Thank you, Carolyn for the date and information.
The story for tonights blog was written by Randy Bell and published in the Wagon wheels edition of the Mining Review. Unsure of the date!
The one great thing about Rich Hill when I began going to High School was that we could go and eat our lunch at the store across the street.
Paul King was right. I didn't really doubt that he was, especially considering the subject in question. Still I wanted to see for myself. . .
Paul was making his daily trip across the Rich Hill High School yard, looking for any bits of litter that might have come there via his place of business. I told him I like to visit with him in a couple of days to do a story on "the store." I went on to tell him that certainly many a Rich Hill student over the years had enjoyed a chili dog and bottle of pop at the store. A little history, a look at the changes the years had brought to this unique business might make interesting reading.
He replied that he, along with his wife, Carolyn, would be glad to talk with me "but" he said "you know, things haven't -really changed that much."
He was right. It has been almost 20 years since I'd hurried at the sound of the noon bell, out the west door of the high school, around the edge of the shop, across the road and up to the counter of the store for a sandwich or candy bar. But it was just about exactly as I remember it.
Apparently most Rich Hill students for over 50 years could say the same. Depending on when you were in school, the booths may be moved and the candy case may be in a slightly different spot and, of course, the prices have changed, but the more we talked with the various owners of the store about changes the more I realized—it hadn't really changed that much.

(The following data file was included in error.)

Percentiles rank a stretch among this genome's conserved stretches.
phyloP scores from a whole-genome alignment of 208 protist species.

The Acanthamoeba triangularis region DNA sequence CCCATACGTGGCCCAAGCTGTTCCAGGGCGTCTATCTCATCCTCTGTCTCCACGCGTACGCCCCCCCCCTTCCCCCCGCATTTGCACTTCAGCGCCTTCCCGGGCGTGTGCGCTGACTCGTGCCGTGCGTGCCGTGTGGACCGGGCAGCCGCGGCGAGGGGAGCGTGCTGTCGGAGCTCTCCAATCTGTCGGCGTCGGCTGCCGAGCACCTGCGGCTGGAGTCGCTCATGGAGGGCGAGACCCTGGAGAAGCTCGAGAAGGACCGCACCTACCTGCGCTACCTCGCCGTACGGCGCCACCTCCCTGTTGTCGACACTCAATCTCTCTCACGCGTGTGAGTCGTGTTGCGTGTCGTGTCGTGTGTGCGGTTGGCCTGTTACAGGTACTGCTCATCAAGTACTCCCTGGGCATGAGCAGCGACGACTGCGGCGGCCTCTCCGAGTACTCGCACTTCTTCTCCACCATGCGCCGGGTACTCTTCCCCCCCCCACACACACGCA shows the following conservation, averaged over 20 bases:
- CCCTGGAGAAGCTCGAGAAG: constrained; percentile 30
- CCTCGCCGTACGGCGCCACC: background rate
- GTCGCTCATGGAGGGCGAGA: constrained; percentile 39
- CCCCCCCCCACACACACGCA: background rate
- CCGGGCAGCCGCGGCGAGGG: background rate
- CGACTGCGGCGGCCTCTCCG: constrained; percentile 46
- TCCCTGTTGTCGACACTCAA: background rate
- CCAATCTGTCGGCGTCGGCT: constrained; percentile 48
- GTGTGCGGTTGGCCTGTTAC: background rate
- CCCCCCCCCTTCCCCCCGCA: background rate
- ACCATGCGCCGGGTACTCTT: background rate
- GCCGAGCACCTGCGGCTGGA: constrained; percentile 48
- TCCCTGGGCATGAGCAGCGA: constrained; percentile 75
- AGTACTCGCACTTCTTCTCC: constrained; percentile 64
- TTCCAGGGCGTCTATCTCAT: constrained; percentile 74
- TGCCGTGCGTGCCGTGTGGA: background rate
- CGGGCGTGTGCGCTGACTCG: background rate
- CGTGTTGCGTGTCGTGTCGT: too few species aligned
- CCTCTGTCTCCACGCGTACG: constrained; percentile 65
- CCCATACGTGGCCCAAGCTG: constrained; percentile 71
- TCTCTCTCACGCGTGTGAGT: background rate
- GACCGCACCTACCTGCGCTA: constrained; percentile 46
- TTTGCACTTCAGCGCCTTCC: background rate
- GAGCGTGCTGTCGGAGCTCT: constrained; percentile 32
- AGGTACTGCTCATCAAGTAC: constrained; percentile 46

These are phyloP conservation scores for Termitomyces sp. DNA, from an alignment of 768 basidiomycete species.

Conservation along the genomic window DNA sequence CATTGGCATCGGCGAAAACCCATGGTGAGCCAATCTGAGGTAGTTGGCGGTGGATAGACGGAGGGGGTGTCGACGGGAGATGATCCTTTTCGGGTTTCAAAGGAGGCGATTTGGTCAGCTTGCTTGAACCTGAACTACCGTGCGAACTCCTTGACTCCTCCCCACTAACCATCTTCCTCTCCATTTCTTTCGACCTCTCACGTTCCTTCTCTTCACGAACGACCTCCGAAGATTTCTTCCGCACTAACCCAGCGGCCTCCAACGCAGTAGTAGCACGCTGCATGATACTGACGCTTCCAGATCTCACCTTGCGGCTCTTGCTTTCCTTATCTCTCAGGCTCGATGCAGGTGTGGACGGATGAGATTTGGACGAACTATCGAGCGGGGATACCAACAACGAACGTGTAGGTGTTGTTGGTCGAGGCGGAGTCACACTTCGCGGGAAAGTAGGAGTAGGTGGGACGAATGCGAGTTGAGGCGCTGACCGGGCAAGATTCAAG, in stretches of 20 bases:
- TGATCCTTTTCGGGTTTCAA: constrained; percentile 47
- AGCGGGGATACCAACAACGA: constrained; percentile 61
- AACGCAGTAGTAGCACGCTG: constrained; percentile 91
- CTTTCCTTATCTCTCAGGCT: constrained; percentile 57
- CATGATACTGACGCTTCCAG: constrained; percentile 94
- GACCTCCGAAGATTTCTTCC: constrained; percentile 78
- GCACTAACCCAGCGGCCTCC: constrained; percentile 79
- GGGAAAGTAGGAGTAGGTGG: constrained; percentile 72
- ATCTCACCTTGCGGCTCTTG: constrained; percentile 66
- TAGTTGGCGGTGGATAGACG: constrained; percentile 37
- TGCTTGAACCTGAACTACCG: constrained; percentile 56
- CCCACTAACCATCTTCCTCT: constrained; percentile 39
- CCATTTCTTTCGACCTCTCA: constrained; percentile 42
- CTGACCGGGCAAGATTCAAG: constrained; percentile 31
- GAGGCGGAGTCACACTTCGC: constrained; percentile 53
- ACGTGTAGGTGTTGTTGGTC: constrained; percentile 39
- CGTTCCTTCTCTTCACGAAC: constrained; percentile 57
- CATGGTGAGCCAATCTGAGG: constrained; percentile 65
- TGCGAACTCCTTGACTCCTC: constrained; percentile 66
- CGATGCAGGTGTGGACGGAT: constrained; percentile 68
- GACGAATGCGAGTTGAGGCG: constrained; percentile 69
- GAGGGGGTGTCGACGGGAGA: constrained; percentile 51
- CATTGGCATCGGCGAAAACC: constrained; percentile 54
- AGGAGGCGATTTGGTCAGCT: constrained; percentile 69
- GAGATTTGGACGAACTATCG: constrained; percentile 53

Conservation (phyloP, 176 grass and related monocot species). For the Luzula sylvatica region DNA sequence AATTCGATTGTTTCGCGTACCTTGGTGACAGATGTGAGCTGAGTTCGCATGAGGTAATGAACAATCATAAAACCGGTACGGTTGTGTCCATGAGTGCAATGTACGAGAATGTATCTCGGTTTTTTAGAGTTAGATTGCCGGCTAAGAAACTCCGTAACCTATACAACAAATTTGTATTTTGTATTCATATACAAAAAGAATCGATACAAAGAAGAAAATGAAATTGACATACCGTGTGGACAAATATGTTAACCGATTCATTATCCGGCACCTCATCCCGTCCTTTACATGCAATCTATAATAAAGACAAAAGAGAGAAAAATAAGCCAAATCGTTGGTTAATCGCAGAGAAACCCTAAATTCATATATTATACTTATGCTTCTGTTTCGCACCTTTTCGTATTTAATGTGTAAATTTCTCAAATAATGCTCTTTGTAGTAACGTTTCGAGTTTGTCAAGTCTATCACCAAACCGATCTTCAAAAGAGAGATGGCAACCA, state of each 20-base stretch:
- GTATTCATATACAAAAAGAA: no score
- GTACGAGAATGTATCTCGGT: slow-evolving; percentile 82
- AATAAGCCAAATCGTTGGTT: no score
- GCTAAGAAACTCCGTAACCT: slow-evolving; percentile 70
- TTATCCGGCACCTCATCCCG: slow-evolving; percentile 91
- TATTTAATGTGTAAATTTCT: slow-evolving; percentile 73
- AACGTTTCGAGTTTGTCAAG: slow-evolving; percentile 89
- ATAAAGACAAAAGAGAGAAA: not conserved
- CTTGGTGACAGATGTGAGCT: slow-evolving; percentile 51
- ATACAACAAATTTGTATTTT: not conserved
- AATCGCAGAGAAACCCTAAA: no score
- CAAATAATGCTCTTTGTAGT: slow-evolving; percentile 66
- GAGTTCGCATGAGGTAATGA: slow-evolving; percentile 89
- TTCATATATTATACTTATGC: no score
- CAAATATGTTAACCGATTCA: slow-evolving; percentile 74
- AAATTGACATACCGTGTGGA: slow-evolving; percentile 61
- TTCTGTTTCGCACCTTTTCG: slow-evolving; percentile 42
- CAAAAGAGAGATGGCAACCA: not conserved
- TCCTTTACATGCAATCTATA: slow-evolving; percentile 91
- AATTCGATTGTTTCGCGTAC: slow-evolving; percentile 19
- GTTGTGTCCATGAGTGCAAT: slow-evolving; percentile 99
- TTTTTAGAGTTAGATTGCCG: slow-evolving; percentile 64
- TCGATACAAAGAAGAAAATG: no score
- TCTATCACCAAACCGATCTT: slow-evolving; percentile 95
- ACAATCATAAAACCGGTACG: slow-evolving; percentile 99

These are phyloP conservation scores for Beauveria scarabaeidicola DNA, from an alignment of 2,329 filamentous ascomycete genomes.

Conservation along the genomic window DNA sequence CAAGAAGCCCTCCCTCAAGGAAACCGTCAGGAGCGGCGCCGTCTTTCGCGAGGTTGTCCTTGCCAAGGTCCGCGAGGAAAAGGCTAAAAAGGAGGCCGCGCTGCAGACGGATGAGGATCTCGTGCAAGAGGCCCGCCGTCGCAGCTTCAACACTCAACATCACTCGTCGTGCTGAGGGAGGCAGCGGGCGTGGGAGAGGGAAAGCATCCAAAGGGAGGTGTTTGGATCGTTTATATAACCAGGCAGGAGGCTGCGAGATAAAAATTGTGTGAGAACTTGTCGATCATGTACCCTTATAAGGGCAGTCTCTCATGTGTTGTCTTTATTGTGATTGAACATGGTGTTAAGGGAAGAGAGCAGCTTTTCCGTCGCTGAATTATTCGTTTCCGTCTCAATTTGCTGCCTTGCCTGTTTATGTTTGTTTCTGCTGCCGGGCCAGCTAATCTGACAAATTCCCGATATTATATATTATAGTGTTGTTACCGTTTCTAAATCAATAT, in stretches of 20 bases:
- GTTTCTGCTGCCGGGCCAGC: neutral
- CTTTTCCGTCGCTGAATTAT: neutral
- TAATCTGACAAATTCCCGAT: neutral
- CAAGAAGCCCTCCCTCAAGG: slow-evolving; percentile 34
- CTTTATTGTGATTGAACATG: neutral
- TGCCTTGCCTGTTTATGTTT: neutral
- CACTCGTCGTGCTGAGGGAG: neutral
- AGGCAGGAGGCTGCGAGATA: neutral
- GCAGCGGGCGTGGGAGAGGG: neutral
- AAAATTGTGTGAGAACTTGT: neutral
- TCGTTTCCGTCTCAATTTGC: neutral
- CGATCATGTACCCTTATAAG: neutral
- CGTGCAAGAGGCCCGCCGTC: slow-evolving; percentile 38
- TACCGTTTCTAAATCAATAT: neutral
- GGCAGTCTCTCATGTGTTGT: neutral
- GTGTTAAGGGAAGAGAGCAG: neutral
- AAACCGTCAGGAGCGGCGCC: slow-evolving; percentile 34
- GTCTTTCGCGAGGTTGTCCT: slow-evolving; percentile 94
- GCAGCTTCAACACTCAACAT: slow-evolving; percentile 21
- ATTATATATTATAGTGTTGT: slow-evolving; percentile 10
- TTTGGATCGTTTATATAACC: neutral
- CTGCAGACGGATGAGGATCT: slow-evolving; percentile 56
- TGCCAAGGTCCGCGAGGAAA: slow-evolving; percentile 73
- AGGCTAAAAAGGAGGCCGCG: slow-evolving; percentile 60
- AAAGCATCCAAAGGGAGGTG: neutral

"The Store" is what we always called it in high school. There's a sign over the door now with the name King's Store but to five decades of students, and even to the owners, it's been "The Store." It sits just across the street, west of the high school.
What is now The Store was a garage back in 1936 when Mr. and Mrs. Lowell Davis bought the property. It was in the midst of the depression years and Doris' parents moved from Hannibal to Rich Hill. Her father, handy with tools, converted the building to The Store, making the benches and adding the windows. It was 1938 when he and his wife opened the Store to the first wave of hungry students. But the couple ran the business for only a year when Doris' mother took sick and in March of 1941 she died.
Doris was living in Kansas City at the time and with the death of his wife, her father lost interest in the business and Doris came back to run The Store.
For a quarter, in those years, you could have a bowl of chili (15C), a candy bar (5C) and a bottle of pop (55). The Store featured a lunch
counter, school supplies, pop, ice cream and of course, the candy counter.
Doris ran the store for 13 years, seeing many students through their entire school career.